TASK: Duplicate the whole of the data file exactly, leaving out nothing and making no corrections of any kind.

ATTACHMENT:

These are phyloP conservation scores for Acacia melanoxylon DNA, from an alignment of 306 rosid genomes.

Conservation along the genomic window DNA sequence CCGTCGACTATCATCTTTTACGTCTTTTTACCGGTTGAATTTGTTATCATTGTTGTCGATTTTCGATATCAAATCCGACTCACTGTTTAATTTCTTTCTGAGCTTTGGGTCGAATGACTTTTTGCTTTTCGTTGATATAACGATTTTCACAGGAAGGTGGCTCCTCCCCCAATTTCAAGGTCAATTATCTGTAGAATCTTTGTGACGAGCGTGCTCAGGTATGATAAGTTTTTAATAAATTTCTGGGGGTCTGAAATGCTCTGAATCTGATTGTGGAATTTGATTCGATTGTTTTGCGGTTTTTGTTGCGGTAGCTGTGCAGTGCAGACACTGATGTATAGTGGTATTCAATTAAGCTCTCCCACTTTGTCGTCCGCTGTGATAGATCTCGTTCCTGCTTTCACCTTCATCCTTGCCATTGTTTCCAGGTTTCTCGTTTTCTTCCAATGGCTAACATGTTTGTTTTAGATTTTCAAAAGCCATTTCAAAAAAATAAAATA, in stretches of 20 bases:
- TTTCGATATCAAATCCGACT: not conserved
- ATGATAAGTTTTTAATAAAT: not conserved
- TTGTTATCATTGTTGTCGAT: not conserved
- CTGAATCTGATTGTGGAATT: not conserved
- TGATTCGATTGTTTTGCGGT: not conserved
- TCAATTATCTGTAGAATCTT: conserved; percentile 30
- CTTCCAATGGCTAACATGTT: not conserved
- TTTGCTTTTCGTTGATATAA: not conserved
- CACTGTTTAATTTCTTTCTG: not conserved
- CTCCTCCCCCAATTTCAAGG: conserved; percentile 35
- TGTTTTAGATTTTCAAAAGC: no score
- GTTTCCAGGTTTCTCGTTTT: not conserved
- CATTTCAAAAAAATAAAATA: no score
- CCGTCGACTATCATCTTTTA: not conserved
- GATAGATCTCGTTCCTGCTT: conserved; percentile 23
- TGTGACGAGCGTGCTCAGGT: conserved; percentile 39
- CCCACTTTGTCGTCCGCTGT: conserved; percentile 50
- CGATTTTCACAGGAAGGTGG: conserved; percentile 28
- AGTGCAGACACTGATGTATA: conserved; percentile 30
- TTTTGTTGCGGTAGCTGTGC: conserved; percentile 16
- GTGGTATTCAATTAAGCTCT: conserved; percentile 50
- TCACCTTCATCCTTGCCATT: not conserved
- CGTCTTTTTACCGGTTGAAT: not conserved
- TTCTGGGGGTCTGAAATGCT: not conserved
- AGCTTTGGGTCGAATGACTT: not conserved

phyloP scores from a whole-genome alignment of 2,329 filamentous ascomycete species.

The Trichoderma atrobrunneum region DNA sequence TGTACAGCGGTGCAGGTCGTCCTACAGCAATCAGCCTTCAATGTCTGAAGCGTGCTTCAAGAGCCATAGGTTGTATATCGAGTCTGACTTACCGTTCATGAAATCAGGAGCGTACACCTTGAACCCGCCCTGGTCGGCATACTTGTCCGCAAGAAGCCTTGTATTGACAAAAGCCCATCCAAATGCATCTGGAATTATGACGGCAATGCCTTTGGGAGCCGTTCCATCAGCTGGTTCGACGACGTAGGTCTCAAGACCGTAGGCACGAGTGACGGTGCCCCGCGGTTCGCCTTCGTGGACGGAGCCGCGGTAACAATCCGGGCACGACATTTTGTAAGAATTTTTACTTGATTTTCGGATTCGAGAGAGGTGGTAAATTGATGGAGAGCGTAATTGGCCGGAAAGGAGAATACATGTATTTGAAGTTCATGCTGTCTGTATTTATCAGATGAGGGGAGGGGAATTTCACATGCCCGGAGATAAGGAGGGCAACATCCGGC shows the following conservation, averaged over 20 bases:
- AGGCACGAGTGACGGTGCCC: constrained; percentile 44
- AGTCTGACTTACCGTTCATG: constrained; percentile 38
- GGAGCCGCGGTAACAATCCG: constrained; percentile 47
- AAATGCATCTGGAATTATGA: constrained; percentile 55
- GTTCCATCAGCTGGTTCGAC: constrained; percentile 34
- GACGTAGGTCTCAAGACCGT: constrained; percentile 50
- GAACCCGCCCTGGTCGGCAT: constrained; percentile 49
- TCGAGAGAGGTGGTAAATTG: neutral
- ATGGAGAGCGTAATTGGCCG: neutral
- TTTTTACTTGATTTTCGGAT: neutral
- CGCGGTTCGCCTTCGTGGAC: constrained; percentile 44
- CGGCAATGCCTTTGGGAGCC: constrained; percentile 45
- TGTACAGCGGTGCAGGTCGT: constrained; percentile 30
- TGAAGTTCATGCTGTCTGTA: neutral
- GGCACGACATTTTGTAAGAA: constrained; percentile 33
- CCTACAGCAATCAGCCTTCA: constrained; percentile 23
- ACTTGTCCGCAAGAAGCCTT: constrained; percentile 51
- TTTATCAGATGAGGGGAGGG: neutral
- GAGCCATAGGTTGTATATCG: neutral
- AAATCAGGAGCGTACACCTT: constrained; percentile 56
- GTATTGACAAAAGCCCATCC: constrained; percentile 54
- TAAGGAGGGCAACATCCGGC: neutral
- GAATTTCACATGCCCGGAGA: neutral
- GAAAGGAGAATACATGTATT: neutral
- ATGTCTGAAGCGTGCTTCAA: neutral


These are phyloP conservation scores for Acacia melanoxylon DNA, from an alignment of 306 rosid genomes.

Conservation along the genomic window DNA sequence CCGTCGACTATCATCTTTTACGTCTTTTTACCGGTTGAATTTGTTATCATTGTTGTCGATTTTCGATATCAAATCCGACTCACTGTTTAATTTCTTTCTGAGCTTTGGGTCGAATGACTTTTTGCTTTTCGTTGATATAACGATTTTCACAGGAAGGTGGCTCCTCCCCCAATTTCAAGGTCAATTATCTGTAGAATCTTTGTGACGAGCGTGCTCAGGTATGATAAGTTTTTAATAAATTTCTGGGGGTCTGAAATGCTCTGAATCTGATTGTGGAATTTGATTCGATTGTTTTGCGGTTTTTGTTGCGGTAGCTGTGCAGTGCAGACACTGATGTATAGTGGTATTCAATTAAGCTCTCCCACTTTGTCGTCCGCTGTGATAGATCTCGTTCCTGCTTTCACCTTCATCCTTGCCATTGTTTCCAGGTTTCTCGTTTTCTTCCAATGGCTAACATGTTTGTTTTAGATTTTCAAAAGCCATTTCAAAAAAATAAAATA, in stretches of 20 bases:
- TTTCGATATCAAATCCGACT: not conserved
- ATGATAAGTTTTTAATAAAT: not conserved
- TTGTTATCATTGTTGTCGAT: not conserved
- CTGAATCTGATTGTGGAATT: not conserved
- TGATTCGATTGTTTTGCGGT: not conserved
- TCAATTATCTGTAGAATCTT: conserved; percentile 30
- CTTCCAATGGCTAACATGTT: not conserved
- TTTGCTTTTCGTTGATATAA: not conserved
- CACTGTTTAATTTCTTTCTG: not conserved
- CTCCTCCCCCAATTTCAAGG: conserved; percentile 35
- TGTTTTAGATTTTCAAAAGC: no score
- GTTTCCAGGTTTCTCGTTTT: not conserved
- CATTTCAAAAAAATAAAATA: no score
- CCGTCGACTATCATCTTTTA: not conserved
- GATAGATCTCGTTCCTGCTT: conserved; percentile 23
- TGTGACGAGCGTGCTCAGGT: conserved; percentile 39
- CCCACTTTGTCGTCCGCTGT: conserved; percentile 50
- CGATTTTCACAGGAAGGTGG: conserved; percentile 28
- AGTGCAGACACTGATGTATA: conserved; percentile 30
- TTTTGTTGCGGTAGCTGTGC: conserved; percentile 16
- GTGGTATTCAATTAAGCTCT: conserved; percentile 50
- TCACCTTCATCCTTGCCATT: not conserved
- CGTCTTTTTACCGGTTGAAT: not conserved
- TTCTGGGGGTCTGAAATGCT: not conserved
- AGCTTTGGGTCGAATGACTT: not conserved

phyloP scores from a whole-genome alignment of 2,329 filamentous ascomycete species.

The Trichoderma atrobrunneum region DNA sequence TGTACAGCGGTGCAGGTCGTCCTACAGCAATCAGCCTTCAATGTCTGAAGCGTGCTTCAAGAGCCATAGGTTGTATATCGAGTCTGACTTACCGTTCATGAAATCAGGAGCGTACACCTTGAACCCGCCCTGGTCGGCATACTTGTCCGCAAGAAGCCTTGTATTGACAAAAGCCCATCCAAATGCATCTGGAATTATGACGGCAATGCCTTTGGGAGCCGTTCCATCAGCTGGTTCGACGACGTAGGTCTCAAGACCGTAGGCACGAGTGACGGTGCCCCGCGGTTCGCCTTCGTGGACGGAGCCGCGGTAACAATCCGGGCACGACATTTTGTAAGAATTTTTACTTGATTTTCGGATTCGAGAGAGGTGGTAAATTGATGGAGAGCGTAATTGGCCGGAAAGGAGAATACATGTATTTGAAGTTCATGCTGTCTGTATTTATCAGATGAGGGGAGGGGAATTTCACATGCCCGGAGATAAGGAGGGCAACATCCGGC shows the following conservation, averaged over 20 bases:
- AGGCACGAGTGACGGTGCCC: constrained; percentile 44
- AGTCTGACTTACCGTTCATG: constrained; percentile 38
- GGAGCCGCGGTAACAATCCG: constrained; percentile 47
- AAATGCATCTGGAATTATGA: constrained; percentile 55
- GTTCCATCAGCTGGTTCGAC: constrained; percentile 34
- GACGTAGGTCTCAAGACCGT: constrained; percentile 50
- GAACCCGCCCTGGTCGGCAT: constrained; percentile 49
- TCGAGAGAGGTGGTAAATTG: neutral
- ATGGAGAGCGTAATTGGCCG: neutral
- TTTTTACTTGATTTTCGGAT: neutral
- CGCGGTTCGCCTTCGTGGAC: constrained; percentile 44
- CGGCAATGCCTTTGGGAGCC: constrained; percentile 45
- TGTACAGCGGTGCAGGTCGT: constrained; percentile 30
- TGAAGTTCATGCTGTCTGTA: neutral
- GGCACGACATTTTGTAAGAA: constrained; percentile 33
- CCTACAGCAATCAGCCTTCA: constrained; percentile 23
- ACTTGTCCGCAAGAAGCCTT: constrained; percentile 51
- TTTATCAGATGAGGGGAGGG: neutral
- GAGCCATAGGTTGTATATCG: neutral
- AAATCAGGAGCGTACACCTT: constrained; percentile 56
- GTATTGACAAAAGCCCATCC: constrained; percentile 54
- TAAGGAGGGCAACATCCGGC: neutral
- GAATTTCACATGCCCGGAGA: neutral
- GAAAGGAGAATACATGTATT: neutral
- ATGTCTGAAGCGTGCTTCAA: neutral